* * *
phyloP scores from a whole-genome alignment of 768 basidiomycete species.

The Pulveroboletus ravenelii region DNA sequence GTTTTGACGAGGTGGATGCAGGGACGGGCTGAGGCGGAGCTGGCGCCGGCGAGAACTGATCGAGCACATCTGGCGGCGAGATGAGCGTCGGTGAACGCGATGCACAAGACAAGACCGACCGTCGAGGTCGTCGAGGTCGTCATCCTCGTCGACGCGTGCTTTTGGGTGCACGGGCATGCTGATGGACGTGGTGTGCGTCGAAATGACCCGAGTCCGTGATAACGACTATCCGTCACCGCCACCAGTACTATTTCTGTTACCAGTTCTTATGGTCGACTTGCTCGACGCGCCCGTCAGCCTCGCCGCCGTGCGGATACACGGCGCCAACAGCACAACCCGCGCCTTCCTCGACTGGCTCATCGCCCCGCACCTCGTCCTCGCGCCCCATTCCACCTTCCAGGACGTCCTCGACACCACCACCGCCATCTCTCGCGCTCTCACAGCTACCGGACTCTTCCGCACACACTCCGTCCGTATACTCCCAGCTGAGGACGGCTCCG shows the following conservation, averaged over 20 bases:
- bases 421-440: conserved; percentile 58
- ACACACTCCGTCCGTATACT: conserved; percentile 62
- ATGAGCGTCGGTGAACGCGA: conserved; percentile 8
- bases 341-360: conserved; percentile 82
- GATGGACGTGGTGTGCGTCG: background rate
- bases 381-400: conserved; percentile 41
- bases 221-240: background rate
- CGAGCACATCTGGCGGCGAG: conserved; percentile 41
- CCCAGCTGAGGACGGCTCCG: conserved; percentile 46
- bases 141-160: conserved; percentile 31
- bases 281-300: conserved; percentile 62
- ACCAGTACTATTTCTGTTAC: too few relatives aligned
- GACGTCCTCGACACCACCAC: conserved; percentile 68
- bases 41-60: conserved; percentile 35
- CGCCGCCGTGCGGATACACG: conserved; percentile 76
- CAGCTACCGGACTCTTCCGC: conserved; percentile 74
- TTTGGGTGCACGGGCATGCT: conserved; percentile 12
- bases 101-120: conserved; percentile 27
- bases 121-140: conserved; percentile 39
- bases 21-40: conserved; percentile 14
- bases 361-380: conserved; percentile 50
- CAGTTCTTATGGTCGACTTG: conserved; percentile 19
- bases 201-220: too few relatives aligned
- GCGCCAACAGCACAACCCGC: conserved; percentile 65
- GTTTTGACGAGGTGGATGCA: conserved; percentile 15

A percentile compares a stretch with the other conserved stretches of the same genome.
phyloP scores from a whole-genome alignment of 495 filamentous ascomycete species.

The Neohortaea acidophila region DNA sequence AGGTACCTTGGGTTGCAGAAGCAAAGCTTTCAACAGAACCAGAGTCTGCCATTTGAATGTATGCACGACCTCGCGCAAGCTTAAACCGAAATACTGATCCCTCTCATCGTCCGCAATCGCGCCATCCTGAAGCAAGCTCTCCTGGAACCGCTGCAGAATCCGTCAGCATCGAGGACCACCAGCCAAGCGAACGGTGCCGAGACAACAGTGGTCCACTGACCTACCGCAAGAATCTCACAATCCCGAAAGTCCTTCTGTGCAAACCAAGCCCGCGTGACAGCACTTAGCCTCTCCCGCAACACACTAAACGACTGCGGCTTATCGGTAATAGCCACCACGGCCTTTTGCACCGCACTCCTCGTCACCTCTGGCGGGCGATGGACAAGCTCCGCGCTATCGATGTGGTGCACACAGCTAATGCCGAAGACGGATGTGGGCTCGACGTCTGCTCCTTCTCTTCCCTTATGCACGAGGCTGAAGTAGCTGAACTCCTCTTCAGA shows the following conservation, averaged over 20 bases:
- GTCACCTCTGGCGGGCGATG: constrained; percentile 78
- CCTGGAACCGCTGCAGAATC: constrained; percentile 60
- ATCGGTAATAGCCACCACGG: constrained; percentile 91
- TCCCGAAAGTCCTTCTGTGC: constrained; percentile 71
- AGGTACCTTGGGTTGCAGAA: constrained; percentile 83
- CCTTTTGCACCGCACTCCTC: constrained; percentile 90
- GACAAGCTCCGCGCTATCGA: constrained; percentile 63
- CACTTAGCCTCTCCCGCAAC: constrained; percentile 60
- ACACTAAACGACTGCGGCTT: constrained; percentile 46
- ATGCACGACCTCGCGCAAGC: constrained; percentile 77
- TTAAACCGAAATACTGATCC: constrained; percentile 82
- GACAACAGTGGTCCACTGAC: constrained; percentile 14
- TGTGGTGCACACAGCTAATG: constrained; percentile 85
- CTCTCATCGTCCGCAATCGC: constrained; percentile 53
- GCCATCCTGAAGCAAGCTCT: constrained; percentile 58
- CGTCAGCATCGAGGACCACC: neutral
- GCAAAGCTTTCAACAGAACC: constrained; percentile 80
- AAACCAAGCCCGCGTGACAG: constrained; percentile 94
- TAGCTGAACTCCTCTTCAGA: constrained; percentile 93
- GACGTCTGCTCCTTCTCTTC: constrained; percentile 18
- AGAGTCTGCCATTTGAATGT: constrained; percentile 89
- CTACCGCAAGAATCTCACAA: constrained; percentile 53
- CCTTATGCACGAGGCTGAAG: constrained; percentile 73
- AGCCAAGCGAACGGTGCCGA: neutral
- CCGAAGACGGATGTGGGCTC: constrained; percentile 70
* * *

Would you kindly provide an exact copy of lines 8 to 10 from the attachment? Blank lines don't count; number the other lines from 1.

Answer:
- bases 381-400: conserved; percentile 41
- bases 221-240: background rate
- CGAGCACATCTGGCGGCGAG: conserved; percentile 41